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2012 MasterCard Memorial Cup: Saint John Sea Dogs preview

Saint John Sea Dogs captain Jonathan Huberdeau (Getty Images)

Being the overdog has its challenges, too. It's either that or observers had to imagine complacency could be the Saint John Sea Dogs' undoing during their attempt to retain the MasterCard Memorial Cup.

The Sea Dogs' plethora of prospects and a deeper Quebec Major Junior Hockey League meant their 58-win regular season was out of reach early. The way they ripped through the President's Cup playoffs, going 16-1 while boasting the top four scorers in the post-season, raises the question of whether they might be better than last season. The nerve centre of the team — Jonathan Huberdeau, Zack Phillips, Tomas Jurco, Nathan Beaulieu, Stephen MacAulay and so on — is a year older and wiser. Charlie Coyle would be the greatest individual talent in the tournament if not for his linemate Huberdeau.

This is a unique team that would probably already be immortalized on a statue if it played closer to the centre of the universe than Saint John on the oft-ignored East Coast. The Sea Dogs won't sneak up on anybody; they are the favourite for just a few reasons.

Washington Capitals prospect Stanislav Galiev finished with 34 points in the QMJHL playoffs …1. If the left doesn't get you, the right will

Saint John hit a peak in the President's Cup final after Gallant tweaked his top six, putting finisher par excellence Danick Gauthier in between Charlie Coyle and Huberdeau while creating a second-to-none Phillips-Stanislav Galiev-Jurco line. That's a potent mix, with four top-35 NHL picks who can make any line better. Gallant is a master line adjuster, so the Sea Dogs should be able to stay away from top defensive pairings.

There's a few of those in this tournament: London's Jarred Tinordi-Scott Harrington pairing, Edmonton's Mark Pysyk and Keegan Lowe and Shawinigan's Brandon Gormley and Morgan Ellis. Secondary scoring will be key.

2. The myth that motivation was a problem

Whenever Saint John lost a game this season, there was this automatic conclusion that their motivation was waning. But every team has a B-minus game every so often. MacAulay noted earlier

From Willy Palov:

There are 14 or 15 guys here who hoisted the Memorial Cup last year and I think at times this year when we maybe didn't play as well as we could have, people on the outside might have questioned whether we had enough motivation to do it again. But I don't think we ever had that issue. We wanted to do it, not only for ourselves, but also for the new guys on the team who didn't get to win it last year. We also wanted to do it for the organization because they treat us so well. We're so happy we were able to do it again. We're happy with our accomplishments so far but our primary goal is still the Memorial Cup and we're just halfway there right now." (Halifax Chronicle-Herald)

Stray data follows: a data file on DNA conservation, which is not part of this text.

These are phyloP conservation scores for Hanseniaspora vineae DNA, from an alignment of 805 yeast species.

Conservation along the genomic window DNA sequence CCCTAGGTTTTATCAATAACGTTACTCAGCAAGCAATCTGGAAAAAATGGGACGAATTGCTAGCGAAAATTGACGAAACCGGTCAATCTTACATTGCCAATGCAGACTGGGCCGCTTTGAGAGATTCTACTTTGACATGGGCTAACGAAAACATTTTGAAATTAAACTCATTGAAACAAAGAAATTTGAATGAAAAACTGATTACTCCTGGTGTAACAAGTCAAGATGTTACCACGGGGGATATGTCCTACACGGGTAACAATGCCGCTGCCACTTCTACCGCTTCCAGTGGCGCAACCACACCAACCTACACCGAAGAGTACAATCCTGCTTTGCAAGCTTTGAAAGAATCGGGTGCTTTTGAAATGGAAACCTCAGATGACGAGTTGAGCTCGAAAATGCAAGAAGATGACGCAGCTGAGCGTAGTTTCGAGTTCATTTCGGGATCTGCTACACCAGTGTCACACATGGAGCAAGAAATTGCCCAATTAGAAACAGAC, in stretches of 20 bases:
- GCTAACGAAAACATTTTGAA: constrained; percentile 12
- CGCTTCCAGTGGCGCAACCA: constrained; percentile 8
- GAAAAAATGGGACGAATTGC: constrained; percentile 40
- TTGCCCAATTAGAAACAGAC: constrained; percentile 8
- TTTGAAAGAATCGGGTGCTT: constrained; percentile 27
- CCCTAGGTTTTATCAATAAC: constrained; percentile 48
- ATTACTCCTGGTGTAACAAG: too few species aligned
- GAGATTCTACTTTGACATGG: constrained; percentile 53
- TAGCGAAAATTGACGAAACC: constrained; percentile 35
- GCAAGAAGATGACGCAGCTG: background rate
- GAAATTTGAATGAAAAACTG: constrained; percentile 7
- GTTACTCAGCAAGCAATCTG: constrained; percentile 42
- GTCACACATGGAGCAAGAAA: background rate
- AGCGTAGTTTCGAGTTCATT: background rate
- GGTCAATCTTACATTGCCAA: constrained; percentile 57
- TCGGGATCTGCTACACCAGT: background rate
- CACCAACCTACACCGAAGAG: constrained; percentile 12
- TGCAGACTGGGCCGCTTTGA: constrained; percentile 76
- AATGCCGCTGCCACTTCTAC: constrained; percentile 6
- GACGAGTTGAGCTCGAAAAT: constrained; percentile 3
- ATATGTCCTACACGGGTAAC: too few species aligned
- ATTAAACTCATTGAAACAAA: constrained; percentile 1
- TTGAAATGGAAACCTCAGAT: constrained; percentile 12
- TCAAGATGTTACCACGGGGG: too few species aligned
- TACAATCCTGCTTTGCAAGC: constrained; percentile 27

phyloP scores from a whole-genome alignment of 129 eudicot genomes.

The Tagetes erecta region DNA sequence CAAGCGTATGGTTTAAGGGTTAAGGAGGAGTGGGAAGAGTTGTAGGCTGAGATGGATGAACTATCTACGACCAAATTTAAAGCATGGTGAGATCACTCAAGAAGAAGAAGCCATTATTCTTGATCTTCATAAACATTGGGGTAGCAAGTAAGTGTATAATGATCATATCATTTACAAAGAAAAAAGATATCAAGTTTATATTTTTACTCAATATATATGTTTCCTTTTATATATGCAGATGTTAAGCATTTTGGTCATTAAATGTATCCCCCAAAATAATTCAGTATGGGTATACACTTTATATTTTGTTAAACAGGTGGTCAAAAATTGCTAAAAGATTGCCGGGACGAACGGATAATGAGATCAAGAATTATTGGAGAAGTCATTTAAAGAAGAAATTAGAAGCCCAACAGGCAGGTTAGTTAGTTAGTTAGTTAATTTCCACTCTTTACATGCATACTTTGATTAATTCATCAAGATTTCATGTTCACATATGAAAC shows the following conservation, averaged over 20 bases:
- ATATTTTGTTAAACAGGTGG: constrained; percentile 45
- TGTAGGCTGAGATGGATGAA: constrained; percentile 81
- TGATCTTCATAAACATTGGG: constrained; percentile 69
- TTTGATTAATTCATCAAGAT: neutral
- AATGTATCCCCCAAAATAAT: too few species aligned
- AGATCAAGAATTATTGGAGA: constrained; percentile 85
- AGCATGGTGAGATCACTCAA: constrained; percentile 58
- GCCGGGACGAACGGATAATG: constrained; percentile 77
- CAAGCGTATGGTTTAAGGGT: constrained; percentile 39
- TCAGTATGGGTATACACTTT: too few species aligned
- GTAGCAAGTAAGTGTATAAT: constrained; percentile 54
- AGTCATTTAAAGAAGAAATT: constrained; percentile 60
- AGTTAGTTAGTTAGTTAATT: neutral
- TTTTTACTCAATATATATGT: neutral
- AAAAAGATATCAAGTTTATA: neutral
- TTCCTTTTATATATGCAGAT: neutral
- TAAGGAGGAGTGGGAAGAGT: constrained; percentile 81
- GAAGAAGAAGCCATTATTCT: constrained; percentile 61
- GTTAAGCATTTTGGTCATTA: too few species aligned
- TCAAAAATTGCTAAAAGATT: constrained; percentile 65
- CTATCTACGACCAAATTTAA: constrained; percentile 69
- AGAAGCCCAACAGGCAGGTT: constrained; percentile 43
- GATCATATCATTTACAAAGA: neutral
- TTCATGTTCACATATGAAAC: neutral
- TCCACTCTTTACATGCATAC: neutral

3. Even if you vow to never refer to a game as a "war," view their opener against London that way

Windsor Spitfires coach Bob Boughner, whose team lost to London in the OHL's first round, also presided over the last back-to-back champion when the Spits won in 2009 and '10. By his reckoning, the biggest hurdle to clear the second time at the tournament was finding that optimal state for the first game. Windsor had no problem that spring, wiping out Brandon 9-3 and going on to complete its repeat.

The London Knights, who are up first for Saint John on Saturday, showed a certain siege mentality when they upended the stacked Niagara IceDogs. The way the Knights collapsed toward the goal devaulued the IceDogs' offensive potency the way Greece has devalued the Euro. Saint John will have a forcefield of frustration to break through.

4. It's true, their defence has a different look than in 2011

What does Saint John's defence corps have in common with a child's pencil case? Both contain about four No. 2s. One stark difference between now and then was the 2011 Sea Dogs had Simon Després as Le Grand Cheval on the blueline. Després, who made his NHL debut this season with the Pittsburgh Penguins, showed why Canada picked him for the world junior tournament. Like London's Harrington, Edmonton's Pysyk and Shawinigan's Gormley, being part of a championship effort smoothed over the sting of falling short in an international tournament that draws more eyeballs.

That dynamic is there with Beaulieu, but bear in mind he was on the national junior team for his facility running the power play. Saint John is more about balanced strength on the back end than having one dominant blueliner. Beaulieu, Nashville Predators signed draft pick Charles-Olivier Roussel and the stable Pierre Durepos and Kevin Gagné make for a very good top four.

5. Mathieu Corbeil never gets much credit

Is it a case of tall poppy syndrome with the 6-foot-6 Sea Dogs goalie or an instance where it's hard to be the second guy? Corbeil's predecessor, Jacob DeSerres, will forever enjoy a halo effect because he was in goal for a Memorial Cup win. On a small scale, Corbeil's lot is akin to Steve Young taking over for Joe Montana; the other guy is always going to look better in memory. The unsigned Columbus Blue Jackets draft choice has had a superb post-season, though, with a 2.18 average and .917 save percentage. Saint John easily could have been extended in either of its last two series if not for the long-limbed goaltender making big saves in overtime.

Neate Sager is a writer for Yahoo! Canada Sports. Contact him at and follow him on Twitter @neatebuzzthenet.

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